Meiwaku. It’s such an annoying word, but it carries a lot of weight in Japanese culture and everyday relationships. Meiwaku can be used to refer to anything that bothers someone else. Don’t practice the piano late at night because it might bother the neighbors. Don’t park your car on the street because it causes meiwaku to those trying to drive by it. A lot of it is common sense, but…somehow, in my still at least partly western mind, it goes beyond that. And now, this pesky word shows up in our rental agreement. What does it mean exactly?
Maybe it’s nothing to worry about. After all, we have made a lot of progress! Back in December 2013, the owner was saying NO religious activities. Our coffee-drinking relationship began and, although there was no guarantee of being able to reach a point of agreement, work began on the house in mid-May. The friendly carpenter reappeared and we carried on pleasantly all summer. We were even invited out with the whole family for drinks and a gorgeous platter of expensive raw fish. In reality, the missionaries only drank ginger ale and not a word of the conversation came close to being business-related, but something about our relationship was sealed anyway.
More months went by. Construction stalled again. Our phone calls went unreturned. At the end of September we found ourselves eating raw fish together again, this time at a funeral hall. Sadly, the owner’s father (and original owner of the house) had lost his battle with cancer.
In mid-October we gathered around our dining room table, coffee cups in hand, to discuss the rough draft of a rental agreement and the word meiwaku. The pre-rental contract stated that we should refrain from any religious activities that caused meiwaku in the neighborhood. Since everyone has a different concept of what is bothersome, we were hesitant. A rather lively discussion ensued regarding our request to put a “House of Hope” sign on the property. The owner was also uptight about having his house decorated for Christmas. We were thoroughly disheartened. Ten months of talking, coffee and raw fish (which I don’t even like!), and things are going to end NOW?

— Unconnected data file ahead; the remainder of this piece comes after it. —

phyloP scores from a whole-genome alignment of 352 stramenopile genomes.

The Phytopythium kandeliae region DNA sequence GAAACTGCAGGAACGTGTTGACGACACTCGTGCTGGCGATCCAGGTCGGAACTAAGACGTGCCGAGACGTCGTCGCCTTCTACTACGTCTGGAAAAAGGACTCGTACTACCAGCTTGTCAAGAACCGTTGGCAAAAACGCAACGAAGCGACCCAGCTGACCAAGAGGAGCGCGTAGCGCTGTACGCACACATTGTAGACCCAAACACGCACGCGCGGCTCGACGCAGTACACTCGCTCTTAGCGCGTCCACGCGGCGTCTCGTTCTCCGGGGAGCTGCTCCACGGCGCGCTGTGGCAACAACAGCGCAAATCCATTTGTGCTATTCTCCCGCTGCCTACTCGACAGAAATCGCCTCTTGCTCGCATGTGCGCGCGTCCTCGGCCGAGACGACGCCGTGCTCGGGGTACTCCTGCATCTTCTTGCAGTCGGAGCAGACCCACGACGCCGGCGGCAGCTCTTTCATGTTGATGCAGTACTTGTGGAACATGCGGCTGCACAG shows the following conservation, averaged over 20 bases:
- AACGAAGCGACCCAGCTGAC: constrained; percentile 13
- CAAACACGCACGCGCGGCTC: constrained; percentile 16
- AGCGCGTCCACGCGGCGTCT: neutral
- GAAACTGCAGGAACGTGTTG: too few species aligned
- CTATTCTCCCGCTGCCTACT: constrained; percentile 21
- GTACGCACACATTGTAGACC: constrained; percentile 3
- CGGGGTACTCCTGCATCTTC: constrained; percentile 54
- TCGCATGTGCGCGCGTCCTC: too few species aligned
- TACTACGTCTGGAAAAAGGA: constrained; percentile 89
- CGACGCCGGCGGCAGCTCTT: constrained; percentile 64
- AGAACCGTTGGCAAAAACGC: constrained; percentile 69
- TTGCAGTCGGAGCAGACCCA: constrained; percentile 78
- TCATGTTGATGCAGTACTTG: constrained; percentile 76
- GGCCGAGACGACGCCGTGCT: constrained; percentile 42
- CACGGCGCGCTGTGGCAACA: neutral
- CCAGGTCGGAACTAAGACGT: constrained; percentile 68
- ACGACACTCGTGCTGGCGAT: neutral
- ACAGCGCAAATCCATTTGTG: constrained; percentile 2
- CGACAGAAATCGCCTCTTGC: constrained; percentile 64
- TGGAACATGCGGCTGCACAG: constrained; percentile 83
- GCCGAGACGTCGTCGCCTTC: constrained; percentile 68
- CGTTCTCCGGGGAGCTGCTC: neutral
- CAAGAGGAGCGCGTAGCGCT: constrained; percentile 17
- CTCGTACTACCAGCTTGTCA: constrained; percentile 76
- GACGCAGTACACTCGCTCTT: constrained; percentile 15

As it turned out, the owner had envisioned neon signs, lots of blinking Christmas lights and brightly colored crosses decorating his roof… This was not what we had in mind. After viewing some photos our meeting ended in calm agreement.
At the end of November, when we met with the real estate agent to go over the final contract, we were astounded. The meiwaku phrase had been replaced with a sentence saying we could hold “mass” and prayer meetings!
Speaking of meiwaku, the streets in our neighborhood are extremely narrow, and parked cars are a legitimate complaint. God answered our prayers about that issue one day before we received the keys. A neighbor took it upon herself to phone the owner of the land across the street from House of Hope. She then reported that we could use that lot for parking—FREE—in exchange for cutting down the weeds and maintaining it.
No doubt about it, acquiring a ministry house in our neighborhood has been a time-consuming process. The tsunami was a terrible thing, but in his mercy God is using it to bring the gospel to those who live on the coast of northern Japan. In a way, I see the long process with the house as being his mercy, too. Our God is not limited by culture. He knows exactly how to work in the hearts of our neighbors and has prevented us from rushing in with our typical American values of speed and efficiency.
“…In his great mercy he has given us new birth into a living hope…and into an inheritance that can never perish, spoil, or fade. This inheritance is kept in heaven for you” (1 Peter 1:3-4). We believe these words will one day come to resonate with the people in our neighborhood who have already experienced the spoiling of their physical belongings. While we anticipate the process taking time, we have experience to remind us: God is never too early and never too late.
Thank you for keeping the House of Hope in your prayers.
Dean and Linda Bengtson are currently serving with Lutheran Brethren International Mission in Ishinomaki, Japan.